By Mayor Jim Kenney
My hope is that some day, every child in Philadelphia — and America — will know as much about Octavius V. Catto as they do about George Washington, Benjamin Franklin, and Dr. Martin Luther King.
This week, 146 years after Catto’s death, we finally unveiled a statue honoring him. It rests on the southwest corner of City Hall and is the first of its kind: a single memorial to a specific Black American on public land in Philadelphia.
A major in the Army during the Civil War, an intellectual, an educator, athlete, civil rights activist who desegregated trolley cars in Philadelphia in the mid-1860s, and a Philadelphian, Catto is a legendary American figure whose young life and tremendous accomplishments were cut short.
But, now, finally, Catto is honored and publicly recognized for generations to see.
It was humbling honor to be serving as your Mayor the day we at long last recognized Catto as the great American hero that he is. It was also a 15-year journey working on this statue.
While it’s worth reflecting on the passage of those 15 years — during which time America elected our first African American president, legally recognized love between consenting adults regardless of their gender or sexual orientation, and guaranteed health care coverage of all Americans — we must also reflect on the passage of 146 years since Catto’s assassination.
It was October 10, 1871, when a young 32-year-old Catto was gunned down on South Street while urging other Black men to vote in the first federal election after enactment of the 15th Amendment, which guaranteed them the right to vote.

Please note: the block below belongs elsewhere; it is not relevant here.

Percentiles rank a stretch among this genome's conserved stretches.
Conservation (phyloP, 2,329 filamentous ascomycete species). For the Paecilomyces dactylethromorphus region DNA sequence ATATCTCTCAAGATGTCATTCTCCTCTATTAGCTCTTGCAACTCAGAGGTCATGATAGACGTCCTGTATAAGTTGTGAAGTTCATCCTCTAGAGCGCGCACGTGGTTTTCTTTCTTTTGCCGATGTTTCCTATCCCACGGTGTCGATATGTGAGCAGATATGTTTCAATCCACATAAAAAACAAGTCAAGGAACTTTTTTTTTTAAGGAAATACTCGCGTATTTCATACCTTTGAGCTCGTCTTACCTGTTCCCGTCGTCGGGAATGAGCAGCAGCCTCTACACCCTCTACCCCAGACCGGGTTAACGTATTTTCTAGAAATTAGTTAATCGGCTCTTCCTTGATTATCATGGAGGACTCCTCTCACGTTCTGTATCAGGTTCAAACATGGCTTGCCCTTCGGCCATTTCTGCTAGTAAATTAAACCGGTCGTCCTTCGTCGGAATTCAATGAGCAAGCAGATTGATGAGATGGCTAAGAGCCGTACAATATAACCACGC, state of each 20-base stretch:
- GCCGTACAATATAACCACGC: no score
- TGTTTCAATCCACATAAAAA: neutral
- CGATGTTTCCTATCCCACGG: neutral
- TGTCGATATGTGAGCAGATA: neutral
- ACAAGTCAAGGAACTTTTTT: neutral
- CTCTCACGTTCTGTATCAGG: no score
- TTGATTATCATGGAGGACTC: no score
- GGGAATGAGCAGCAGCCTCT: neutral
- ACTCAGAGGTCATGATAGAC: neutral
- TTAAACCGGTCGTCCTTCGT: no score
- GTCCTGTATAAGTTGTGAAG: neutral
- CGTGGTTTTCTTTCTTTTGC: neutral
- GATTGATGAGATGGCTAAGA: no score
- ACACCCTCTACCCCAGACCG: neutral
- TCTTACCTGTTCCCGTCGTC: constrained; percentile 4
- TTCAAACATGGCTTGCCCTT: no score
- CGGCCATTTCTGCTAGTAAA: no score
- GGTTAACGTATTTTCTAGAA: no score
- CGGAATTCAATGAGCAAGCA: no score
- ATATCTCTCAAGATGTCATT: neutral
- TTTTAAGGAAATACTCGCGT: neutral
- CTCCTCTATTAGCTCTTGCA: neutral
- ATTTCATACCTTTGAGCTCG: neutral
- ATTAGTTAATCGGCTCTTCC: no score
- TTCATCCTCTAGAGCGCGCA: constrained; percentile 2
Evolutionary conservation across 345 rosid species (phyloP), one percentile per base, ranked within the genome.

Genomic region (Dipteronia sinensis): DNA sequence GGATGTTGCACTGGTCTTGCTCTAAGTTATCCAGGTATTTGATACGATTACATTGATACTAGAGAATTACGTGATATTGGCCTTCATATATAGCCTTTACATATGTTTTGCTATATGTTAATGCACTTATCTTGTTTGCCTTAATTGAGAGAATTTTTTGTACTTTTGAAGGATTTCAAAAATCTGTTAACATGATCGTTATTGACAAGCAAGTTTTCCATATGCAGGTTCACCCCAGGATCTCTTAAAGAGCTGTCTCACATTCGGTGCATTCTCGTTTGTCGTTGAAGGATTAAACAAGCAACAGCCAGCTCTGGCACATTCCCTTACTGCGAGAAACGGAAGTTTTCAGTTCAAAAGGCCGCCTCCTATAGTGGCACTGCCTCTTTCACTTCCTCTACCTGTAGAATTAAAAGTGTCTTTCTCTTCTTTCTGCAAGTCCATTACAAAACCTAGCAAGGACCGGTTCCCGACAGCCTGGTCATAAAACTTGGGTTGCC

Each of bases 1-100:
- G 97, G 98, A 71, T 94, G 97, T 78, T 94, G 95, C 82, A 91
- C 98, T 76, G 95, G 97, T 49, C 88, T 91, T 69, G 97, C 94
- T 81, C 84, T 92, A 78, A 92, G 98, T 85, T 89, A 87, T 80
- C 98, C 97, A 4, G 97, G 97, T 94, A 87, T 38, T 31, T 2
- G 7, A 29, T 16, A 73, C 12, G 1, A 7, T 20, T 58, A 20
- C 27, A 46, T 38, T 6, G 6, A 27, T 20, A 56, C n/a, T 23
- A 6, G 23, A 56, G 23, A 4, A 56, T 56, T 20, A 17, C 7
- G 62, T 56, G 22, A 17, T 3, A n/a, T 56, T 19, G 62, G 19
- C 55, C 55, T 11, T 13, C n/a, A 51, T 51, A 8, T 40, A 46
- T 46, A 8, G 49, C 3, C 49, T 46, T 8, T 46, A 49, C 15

A lot has happened during these 146 years: a lot of good, but also a lot of not so good — especially in terms of how some native-born minorities and newcomers were, and in some cases continue to be, treated in America.
The American Experiment is a work in progress.
And, we have much more work to do in how we treat and perceive each other.
Hopefully, all of us can be inspired by the courage and determination of O. V. Catto, who was willing to sacrifice his own life for liberty, for justice, and equality for all Americans.
He’s a true American hero. And, like many other unheralded, nameless Black American heroes, he should be revered, honored and recognized.
Their lives and accomplishments should be part of the daily curriculum in our schools — not just during the shortest month of the year.
When we unveiled Catto’s statue, hundreds of Philadelphians came out to honor him as a community. I’m so proud of all those who came out.
I’m also incredibly proud of, and grateful for, Philadelphians who continue to make our city the greatest, most welcoming and diverse city in the world.
What a fitting tribute that so many came out to honor Catto — together.
And, what a fitting tribute that Catto will now be seen by all visitors and Philadelphians who stop by City Hall.